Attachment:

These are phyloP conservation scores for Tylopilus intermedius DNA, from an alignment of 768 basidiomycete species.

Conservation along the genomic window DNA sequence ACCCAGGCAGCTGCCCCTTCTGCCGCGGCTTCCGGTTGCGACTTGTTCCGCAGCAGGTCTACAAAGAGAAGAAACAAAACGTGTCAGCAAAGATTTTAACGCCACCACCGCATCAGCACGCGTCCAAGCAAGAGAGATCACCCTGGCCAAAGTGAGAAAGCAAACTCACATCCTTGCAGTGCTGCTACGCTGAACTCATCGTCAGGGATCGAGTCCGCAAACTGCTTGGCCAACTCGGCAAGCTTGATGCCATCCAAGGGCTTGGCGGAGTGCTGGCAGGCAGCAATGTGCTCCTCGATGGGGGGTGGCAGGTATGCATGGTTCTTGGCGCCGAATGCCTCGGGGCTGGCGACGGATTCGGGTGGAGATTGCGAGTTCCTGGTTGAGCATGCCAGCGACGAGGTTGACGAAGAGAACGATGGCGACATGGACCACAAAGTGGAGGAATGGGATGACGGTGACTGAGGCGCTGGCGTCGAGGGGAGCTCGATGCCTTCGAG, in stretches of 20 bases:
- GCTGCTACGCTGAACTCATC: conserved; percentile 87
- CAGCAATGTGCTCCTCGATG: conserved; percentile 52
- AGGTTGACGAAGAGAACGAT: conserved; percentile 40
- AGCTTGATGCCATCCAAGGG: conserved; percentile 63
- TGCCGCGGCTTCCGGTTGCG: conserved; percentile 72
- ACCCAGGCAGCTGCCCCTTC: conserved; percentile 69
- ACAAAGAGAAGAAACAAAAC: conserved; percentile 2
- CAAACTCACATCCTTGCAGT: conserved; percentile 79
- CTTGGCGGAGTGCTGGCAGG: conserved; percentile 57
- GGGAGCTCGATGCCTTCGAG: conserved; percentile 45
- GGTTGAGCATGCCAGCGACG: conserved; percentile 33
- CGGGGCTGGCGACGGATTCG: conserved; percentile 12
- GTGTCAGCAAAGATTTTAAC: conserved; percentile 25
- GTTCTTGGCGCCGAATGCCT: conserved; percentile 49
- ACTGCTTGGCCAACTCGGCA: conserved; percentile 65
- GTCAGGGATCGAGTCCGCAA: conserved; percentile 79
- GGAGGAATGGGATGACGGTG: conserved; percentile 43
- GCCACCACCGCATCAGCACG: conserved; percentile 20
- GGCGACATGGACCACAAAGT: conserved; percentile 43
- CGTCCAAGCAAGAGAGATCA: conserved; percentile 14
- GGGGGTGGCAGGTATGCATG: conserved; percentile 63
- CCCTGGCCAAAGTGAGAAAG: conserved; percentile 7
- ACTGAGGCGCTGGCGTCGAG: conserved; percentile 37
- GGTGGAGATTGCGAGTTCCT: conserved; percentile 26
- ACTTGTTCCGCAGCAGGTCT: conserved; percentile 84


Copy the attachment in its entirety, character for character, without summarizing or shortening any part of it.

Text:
These are phyloP conservation scores for Tylopilus intermedius DNA, from an alignment of 768 basidiomycete species.

Conservation along the genomic window DNA sequence ACCCAGGCAGCTGCCCCTTCTGCCGCGGCTTCCGGTTGCGACTTGTTCCGCAGCAGGTCTACAAAGAGAAGAAACAAAACGTGTCAGCAAAGATTTTAACGCCACCACCGCATCAGCACGCGTCCAAGCAAGAGAGATCACCCTGGCCAAAGTGAGAAAGCAAACTCACATCCTTGCAGTGCTGCTACGCTGAACTCATCGTCAGGGATCGAGTCCGCAAACTGCTTGGCCAACTCGGCAAGCTTGATGCCATCCAAGGGCTTGGCGGAGTGCTGGCAGGCAGCAATGTGCTCCTCGATGGGGGGTGGCAGGTATGCATGGTTCTTGGCGCCGAATGCCTCGGGGCTGGCGACGGATTCGGGTGGAGATTGCGAGTTCCTGGTTGAGCATGCCAGCGACGAGGTTGACGAAGAGAACGATGGCGACATGGACCACAAAGTGGAGGAATGGGATGACGGTGACTGAGGCGCTGGCGTCGAGGGGAGCTCGATGCCTTCGAG, in stretches of 20 bases:
- GCTGCTACGCTGAACTCATC: conserved; percentile 87
- CAGCAATGTGCTCCTCGATG: conserved; percentile 52
- AGGTTGACGAAGAGAACGAT: conserved; percentile 40
- AGCTTGATGCCATCCAAGGG: conserved; percentile 63
- TGCCGCGGCTTCCGGTTGCG: conserved; percentile 72
- ACCCAGGCAGCTGCCCCTTC: conserved; percentile 69
- ACAAAGAGAAGAAACAAAAC: conserved; percentile 2
- CAAACTCACATCCTTGCAGT: conserved; percentile 79
- CTTGGCGGAGTGCTGGCAGG: conserved; percentile 57
- GGGAGCTCGATGCCTTCGAG: conserved; percentile 45
- GGTTGAGCATGCCAGCGACG: conserved; percentile 33
- CGGGGCTGGCGACGGATTCG: conserved; percentile 12
- GTGTCAGCAAAGATTTTAAC: conserved; percentile 25
- GTTCTTGGCGCCGAATGCCT: conserved; percentile 49
- ACTGCTTGGCCAACTCGGCA: conserved; percentile 65
- GTCAGGGATCGAGTCCGCAA: conserved; percentile 79
- GGAGGAATGGGATGACGGTG: conserved; percentile 43
- GCCACCACCGCATCAGCACG: conserved; percentile 20
- GGCGACATGGACCACAAAGT: conserved; percentile 43
- CGTCCAAGCAAGAGAGATCA: conserved; percentile 14
- GGGGGTGGCAGGTATGCATG: conserved; percentile 63
- CCCTGGCCAAAGTGAGAAAG: conserved; percentile 7
- ACTGAGGCGCTGGCGTCGAG: conserved; percentile 37
- GGTGGAGATTGCGAGTTCCT: conserved; percentile 26
- ACTTGTTCCGCAGCAGGTCT: conserved; percentile 84